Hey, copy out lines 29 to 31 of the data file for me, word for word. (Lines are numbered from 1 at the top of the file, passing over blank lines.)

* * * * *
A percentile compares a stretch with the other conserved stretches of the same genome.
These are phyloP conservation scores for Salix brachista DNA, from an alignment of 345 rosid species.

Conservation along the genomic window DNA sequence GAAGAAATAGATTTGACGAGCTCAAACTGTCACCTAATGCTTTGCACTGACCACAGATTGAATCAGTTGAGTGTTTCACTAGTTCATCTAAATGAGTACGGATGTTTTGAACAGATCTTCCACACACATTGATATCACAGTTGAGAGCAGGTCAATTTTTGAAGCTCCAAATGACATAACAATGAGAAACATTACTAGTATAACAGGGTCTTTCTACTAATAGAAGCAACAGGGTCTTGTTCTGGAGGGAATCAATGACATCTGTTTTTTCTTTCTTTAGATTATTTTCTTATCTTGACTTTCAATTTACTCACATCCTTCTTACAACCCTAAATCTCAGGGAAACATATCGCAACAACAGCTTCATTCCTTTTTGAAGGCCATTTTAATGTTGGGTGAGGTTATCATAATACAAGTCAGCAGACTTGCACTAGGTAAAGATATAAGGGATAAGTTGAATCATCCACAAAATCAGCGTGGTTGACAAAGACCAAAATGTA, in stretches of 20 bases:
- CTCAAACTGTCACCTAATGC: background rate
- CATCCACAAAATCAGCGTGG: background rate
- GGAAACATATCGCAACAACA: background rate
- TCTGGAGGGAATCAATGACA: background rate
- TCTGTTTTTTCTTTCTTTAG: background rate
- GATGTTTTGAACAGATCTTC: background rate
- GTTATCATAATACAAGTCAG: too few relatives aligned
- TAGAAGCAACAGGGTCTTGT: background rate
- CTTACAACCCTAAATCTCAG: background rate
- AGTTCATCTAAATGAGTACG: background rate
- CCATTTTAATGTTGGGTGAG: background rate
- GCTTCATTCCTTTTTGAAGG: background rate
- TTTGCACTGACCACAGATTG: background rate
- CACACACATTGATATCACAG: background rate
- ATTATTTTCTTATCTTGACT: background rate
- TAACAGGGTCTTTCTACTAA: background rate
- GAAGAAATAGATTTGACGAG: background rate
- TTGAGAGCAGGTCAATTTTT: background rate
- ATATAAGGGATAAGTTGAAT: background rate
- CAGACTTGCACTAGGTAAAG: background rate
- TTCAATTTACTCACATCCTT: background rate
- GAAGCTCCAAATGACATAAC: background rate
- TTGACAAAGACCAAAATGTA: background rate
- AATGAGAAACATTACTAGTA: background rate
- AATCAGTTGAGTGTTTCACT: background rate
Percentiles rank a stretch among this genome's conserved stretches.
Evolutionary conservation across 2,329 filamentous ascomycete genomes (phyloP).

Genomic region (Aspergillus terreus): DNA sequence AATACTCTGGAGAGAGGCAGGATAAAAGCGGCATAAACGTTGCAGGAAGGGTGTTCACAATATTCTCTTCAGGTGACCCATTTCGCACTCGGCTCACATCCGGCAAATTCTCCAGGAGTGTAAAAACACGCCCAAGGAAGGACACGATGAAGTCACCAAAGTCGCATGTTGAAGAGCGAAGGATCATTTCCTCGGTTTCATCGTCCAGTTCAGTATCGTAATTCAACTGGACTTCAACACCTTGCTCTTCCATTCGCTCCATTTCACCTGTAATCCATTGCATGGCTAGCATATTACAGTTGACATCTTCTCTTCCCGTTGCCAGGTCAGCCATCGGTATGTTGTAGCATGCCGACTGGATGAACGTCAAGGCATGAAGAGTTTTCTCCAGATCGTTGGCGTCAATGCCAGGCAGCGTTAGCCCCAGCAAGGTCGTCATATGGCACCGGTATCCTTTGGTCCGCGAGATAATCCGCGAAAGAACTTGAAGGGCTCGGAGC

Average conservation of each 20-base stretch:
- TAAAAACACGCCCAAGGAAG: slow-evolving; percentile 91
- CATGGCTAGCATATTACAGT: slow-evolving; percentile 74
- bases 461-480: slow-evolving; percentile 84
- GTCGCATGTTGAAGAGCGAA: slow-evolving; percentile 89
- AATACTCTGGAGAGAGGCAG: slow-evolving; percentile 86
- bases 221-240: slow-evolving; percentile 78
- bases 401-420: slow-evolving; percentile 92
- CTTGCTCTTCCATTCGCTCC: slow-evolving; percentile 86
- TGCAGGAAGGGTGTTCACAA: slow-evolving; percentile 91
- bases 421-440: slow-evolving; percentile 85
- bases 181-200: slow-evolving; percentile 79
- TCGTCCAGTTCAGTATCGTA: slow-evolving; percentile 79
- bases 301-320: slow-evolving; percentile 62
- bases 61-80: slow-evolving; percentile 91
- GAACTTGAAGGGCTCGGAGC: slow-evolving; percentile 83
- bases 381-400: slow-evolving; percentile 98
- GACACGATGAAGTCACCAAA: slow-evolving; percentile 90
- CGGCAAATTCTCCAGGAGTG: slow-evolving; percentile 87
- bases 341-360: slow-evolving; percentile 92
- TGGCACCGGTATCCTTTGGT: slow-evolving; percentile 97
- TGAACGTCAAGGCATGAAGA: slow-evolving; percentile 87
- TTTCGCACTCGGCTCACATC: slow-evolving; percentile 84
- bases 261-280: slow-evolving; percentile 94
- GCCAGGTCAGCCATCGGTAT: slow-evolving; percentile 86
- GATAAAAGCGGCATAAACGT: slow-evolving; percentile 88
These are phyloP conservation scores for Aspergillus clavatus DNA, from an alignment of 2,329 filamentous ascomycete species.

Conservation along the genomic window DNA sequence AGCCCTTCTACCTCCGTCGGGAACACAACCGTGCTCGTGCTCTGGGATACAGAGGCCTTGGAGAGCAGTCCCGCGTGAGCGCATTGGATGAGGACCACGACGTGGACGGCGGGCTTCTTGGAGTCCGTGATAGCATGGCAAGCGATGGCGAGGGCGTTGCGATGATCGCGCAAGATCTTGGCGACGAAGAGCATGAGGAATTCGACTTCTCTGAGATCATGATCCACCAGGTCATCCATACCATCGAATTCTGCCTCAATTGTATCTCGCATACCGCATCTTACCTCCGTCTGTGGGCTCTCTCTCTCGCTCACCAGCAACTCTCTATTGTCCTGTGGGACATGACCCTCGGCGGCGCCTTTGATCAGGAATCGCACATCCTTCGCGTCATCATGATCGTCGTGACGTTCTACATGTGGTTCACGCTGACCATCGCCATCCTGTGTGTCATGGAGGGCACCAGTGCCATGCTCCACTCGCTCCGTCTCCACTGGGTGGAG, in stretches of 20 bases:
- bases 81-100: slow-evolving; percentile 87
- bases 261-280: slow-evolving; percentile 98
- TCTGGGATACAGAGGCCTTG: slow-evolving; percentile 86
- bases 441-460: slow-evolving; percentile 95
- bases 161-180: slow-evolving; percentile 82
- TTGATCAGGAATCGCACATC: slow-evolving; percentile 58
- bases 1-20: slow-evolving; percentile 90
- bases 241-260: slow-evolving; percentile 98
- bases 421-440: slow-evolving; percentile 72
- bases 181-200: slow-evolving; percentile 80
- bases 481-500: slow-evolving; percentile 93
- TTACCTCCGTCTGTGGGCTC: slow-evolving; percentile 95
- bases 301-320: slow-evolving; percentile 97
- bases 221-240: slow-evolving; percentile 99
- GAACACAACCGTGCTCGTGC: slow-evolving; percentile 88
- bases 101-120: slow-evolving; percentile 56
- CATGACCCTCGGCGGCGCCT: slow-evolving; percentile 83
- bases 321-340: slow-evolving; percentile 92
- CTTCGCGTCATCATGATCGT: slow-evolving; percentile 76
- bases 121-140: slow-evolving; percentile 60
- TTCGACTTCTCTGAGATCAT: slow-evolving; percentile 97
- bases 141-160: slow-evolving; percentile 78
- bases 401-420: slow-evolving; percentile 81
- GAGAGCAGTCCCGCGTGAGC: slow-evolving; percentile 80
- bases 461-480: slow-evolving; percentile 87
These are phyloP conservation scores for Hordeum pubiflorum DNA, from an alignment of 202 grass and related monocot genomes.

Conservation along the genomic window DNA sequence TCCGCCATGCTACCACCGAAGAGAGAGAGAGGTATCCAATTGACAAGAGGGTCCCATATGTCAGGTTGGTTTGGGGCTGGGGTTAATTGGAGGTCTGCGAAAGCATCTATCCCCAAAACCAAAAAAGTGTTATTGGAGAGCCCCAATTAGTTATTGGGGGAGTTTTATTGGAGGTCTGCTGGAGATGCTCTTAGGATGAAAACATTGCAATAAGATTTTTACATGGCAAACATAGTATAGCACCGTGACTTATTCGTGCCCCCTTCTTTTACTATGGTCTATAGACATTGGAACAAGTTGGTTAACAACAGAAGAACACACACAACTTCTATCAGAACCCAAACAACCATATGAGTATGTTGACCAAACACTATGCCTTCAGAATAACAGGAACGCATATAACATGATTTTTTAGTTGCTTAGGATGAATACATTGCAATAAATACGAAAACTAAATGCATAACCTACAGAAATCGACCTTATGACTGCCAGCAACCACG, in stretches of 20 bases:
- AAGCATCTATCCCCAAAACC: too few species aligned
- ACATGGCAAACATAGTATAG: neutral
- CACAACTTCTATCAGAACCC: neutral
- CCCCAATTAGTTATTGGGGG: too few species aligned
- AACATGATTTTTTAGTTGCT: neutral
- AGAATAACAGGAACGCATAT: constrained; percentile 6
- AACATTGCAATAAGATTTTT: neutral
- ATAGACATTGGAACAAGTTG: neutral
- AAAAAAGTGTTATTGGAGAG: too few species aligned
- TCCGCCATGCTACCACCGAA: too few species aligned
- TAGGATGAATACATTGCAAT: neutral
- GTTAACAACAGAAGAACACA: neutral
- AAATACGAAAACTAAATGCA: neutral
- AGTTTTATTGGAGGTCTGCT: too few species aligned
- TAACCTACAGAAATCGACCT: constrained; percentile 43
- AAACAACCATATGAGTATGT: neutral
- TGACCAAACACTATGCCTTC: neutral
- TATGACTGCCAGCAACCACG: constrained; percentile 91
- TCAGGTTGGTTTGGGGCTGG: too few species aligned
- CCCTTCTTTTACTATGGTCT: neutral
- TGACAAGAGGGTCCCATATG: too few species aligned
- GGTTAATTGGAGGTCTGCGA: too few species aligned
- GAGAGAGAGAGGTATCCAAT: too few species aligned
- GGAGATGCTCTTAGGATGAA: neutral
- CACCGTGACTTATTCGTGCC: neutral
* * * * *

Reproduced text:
Percentiles rank a stretch among this genome's conserved stretches.
Evolutionary conservation across 2,329 filamentous ascomycete genomes (phyloP).

Genomic region (Aspergillus terreus): DNA sequence AATACTCTGGAGAGAGGCAGGATAAAAGCGGCATAAACGTTGCAGGAAGGGTGTTCACAATATTCTCTTCAGGTGACCCATTTCGCACTCGGCTCACATCCGGCAAATTCTCCAGGAGTGTAAAAACACGCCCAAGGAAGGACACGATGAAGTCACCAAAGTCGCATGTTGAAGAGCGAAGGATCATTTCCTCGGTTTCATCGTCCAGTTCAGTATCGTAATTCAACTGGACTTCAACACCTTGCTCTTCCATTCGCTCCATTTCACCTGTAATCCATTGCATGGCTAGCATATTACAGTTGACATCTTCTCTTCCCGTTGCCAGGTCAGCCATCGGTATGTTGTAGCATGCCGACTGGATGAACGTCAAGGCATGAAGAGTTTTCTCCAGATCGTTGGCGTCAATGCCAGGCAGCGTTAGCCCCAGCAAGGTCGTCATATGGCACCGGTATCCTTTGGTCCGCGAGATAATCCGCGAAAGAACTTGAAGGGCTCGGAGC